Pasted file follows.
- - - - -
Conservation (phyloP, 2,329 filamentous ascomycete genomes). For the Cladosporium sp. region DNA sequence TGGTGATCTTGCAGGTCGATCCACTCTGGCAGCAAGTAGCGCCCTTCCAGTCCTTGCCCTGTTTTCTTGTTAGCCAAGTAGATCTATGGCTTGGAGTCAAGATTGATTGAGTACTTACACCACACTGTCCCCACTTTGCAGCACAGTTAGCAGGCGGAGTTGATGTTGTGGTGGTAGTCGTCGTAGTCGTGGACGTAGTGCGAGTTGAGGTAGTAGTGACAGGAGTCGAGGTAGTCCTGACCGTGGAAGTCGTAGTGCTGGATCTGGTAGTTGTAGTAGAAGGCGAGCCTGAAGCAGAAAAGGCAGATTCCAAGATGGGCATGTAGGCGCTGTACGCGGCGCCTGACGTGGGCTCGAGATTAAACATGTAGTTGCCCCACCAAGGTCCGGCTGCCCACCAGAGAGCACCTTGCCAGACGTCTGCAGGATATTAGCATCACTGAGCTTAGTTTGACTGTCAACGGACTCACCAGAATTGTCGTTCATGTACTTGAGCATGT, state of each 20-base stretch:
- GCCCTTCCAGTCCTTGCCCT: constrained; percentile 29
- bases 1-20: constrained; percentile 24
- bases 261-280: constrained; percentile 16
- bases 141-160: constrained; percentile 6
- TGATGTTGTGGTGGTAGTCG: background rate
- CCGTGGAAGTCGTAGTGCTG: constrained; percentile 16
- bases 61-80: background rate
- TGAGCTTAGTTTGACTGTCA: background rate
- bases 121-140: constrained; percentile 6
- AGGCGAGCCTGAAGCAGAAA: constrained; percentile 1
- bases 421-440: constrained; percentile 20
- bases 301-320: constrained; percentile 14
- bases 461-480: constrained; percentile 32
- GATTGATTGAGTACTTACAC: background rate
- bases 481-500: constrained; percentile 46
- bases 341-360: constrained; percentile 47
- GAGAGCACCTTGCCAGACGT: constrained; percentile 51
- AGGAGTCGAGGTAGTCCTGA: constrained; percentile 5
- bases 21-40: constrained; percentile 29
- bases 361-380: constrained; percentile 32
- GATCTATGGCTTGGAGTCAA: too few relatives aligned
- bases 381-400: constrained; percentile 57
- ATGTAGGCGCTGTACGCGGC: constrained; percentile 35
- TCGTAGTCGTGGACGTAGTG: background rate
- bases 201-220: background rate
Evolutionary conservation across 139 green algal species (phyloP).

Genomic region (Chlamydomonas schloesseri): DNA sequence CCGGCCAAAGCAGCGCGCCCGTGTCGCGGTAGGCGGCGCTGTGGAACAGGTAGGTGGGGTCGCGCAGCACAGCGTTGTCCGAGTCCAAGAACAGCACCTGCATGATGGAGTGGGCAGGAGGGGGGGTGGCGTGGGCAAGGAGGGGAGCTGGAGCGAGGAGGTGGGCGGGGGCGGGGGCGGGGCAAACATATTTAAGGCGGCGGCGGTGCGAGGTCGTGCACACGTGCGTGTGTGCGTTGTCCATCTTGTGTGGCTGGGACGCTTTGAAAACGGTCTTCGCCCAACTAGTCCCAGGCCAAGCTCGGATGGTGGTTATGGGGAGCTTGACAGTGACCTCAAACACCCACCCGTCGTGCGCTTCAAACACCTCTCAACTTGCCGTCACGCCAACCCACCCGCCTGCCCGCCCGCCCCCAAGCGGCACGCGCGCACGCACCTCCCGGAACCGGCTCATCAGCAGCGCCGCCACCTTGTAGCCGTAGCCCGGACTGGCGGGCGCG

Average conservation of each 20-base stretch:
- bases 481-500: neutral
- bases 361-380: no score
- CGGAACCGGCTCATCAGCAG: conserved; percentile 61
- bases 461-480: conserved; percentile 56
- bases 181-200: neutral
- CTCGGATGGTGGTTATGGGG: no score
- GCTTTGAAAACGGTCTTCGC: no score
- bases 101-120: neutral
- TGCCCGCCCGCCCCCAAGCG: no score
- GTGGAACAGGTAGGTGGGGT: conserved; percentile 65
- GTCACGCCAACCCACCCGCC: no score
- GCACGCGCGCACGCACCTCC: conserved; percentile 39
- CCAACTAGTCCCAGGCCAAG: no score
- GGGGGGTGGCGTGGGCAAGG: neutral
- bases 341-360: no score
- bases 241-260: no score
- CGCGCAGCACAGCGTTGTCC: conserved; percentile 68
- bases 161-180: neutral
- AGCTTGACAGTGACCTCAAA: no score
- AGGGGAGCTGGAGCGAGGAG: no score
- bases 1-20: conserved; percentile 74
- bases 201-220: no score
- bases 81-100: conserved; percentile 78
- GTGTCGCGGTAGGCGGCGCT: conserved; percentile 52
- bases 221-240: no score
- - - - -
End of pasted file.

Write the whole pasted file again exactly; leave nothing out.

Conservation (phyloP, 2,329 filamentous ascomycete genomes). For the Cladosporium sp. region DNA sequence TGGTGATCTTGCAGGTCGATCCACTCTGGCAGCAAGTAGCGCCCTTCCAGTCCTTGCCCTGTTTTCTTGTTAGCCAAGTAGATCTATGGCTTGGAGTCAAGATTGATTGAGTACTTACACCACACTGTCCCCACTTTGCAGCACAGTTAGCAGGCGGAGTTGATGTTGTGGTGGTAGTCGTCGTAGTCGTGGACGTAGTGCGAGTTGAGGTAGTAGTGACAGGAGTCGAGGTAGTCCTGACCGTGGAAGTCGTAGTGCTGGATCTGGTAGTTGTAGTAGAAGGCGAGCCTGAAGCAGAAAAGGCAGATTCCAAGATGGGCATGTAGGCGCTGTACGCGGCGCCTGACGTGGGCTCGAGATTAAACATGTAGTTGCCCCACCAAGGTCCGGCTGCCCACCAGAGAGCACCTTGCCAGACGTCTGCAGGATATTAGCATCACTGAGCTTAGTTTGACTGTCAACGGACTCACCAGAATTGTCGTTCATGTACTTGAGCATGT, state of each 20-base stretch:
- GCCCTTCCAGTCCTTGCCCT: constrained; percentile 29
- bases 1-20: constrained; percentile 24
- bases 261-280: constrained; percentile 16
- bases 141-160: constrained; percentile 6
- TGATGTTGTGGTGGTAGTCG: background rate
- CCGTGGAAGTCGTAGTGCTG: constrained; percentile 16
- bases 61-80: background rate
- TGAGCTTAGTTTGACTGTCA: background rate
- bases 121-140: constrained; percentile 6
- AGGCGAGCCTGAAGCAGAAA: constrained; percentile 1
- bases 421-440: constrained; percentile 20
- bases 301-320: constrained; percentile 14
- bases 461-480: constrained; percentile 32
- GATTGATTGAGTACTTACAC: background rate
- bases 481-500: constrained; percentile 46
- bases 341-360: constrained; percentile 47
- GAGAGCACCTTGCCAGACGT: constrained; percentile 51
- AGGAGTCGAGGTAGTCCTGA: constrained; percentile 5
- bases 21-40: constrained; percentile 29
- bases 361-380: constrained; percentile 32
- GATCTATGGCTTGGAGTCAA: too few relatives aligned
- bases 381-400: constrained; percentile 57
- ATGTAGGCGCTGTACGCGGC: constrained; percentile 35
- TCGTAGTCGTGGACGTAGTG: background rate
- bases 201-220: background rate
Evolutionary conservation across 139 green algal species (phyloP).

Genomic region (Chlamydomonas schloesseri): DNA sequence CCGGCCAAAGCAGCGCGCCCGTGTCGCGGTAGGCGGCGCTGTGGAACAGGTAGGTGGGGTCGCGCAGCACAGCGTTGTCCGAGTCCAAGAACAGCACCTGCATGATGGAGTGGGCAGGAGGGGGGGTGGCGTGGGCAAGGAGGGGAGCTGGAGCGAGGAGGTGGGCGGGGGCGGGGGCGGGGCAAACATATTTAAGGCGGCGGCGGTGCGAGGTCGTGCACACGTGCGTGTGTGCGTTGTCCATCTTGTGTGGCTGGGACGCTTTGAAAACGGTCTTCGCCCAACTAGTCCCAGGCCAAGCTCGGATGGTGGTTATGGGGAGCTTGACAGTGACCTCAAACACCCACCCGTCGTGCGCTTCAAACACCTCTCAACTTGCCGTCACGCCAACCCACCCGCCTGCCCGCCCGCCCCCAAGCGGCACGCGCGCACGCACCTCCCGGAACCGGCTCATCAGCAGCGCCGCCACCTTGTAGCCGTAGCCCGGACTGGCGGGCGCG

Average conservation of each 20-base stretch:
- bases 481-500: neutral
- bases 361-380: no score
- CGGAACCGGCTCATCAGCAG: conserved; percentile 61
- bases 461-480: conserved; percentile 56
- bases 181-200: neutral
- CTCGGATGGTGGTTATGGGG: no score
- GCTTTGAAAACGGTCTTCGC: no score
- bases 101-120: neutral
- TGCCCGCCCGCCCCCAAGCG: no score
- GTGGAACAGGTAGGTGGGGT: conserved; percentile 65
- GTCACGCCAACCCACCCGCC: no score
- GCACGCGCGCACGCACCTCC: conserved; percentile 39
- CCAACTAGTCCCAGGCCAAG: no score
- GGGGGGTGGCGTGGGCAAGG: neutral
- bases 341-360: no score
- bases 241-260: no score
- CGCGCAGCACAGCGTTGTCC: conserved; percentile 68
- bases 161-180: neutral
- AGCTTGACAGTGACCTCAAA: no score
- AGGGGAGCTGGAGCGAGGAG: no score
- bases 1-20: conserved; percentile 74
- bases 201-220: no score
- bases 81-100: conserved; percentile 78
- GTGTCGCGGTAGGCGGCGCT: conserved; percentile 52
- bases 221-240: no score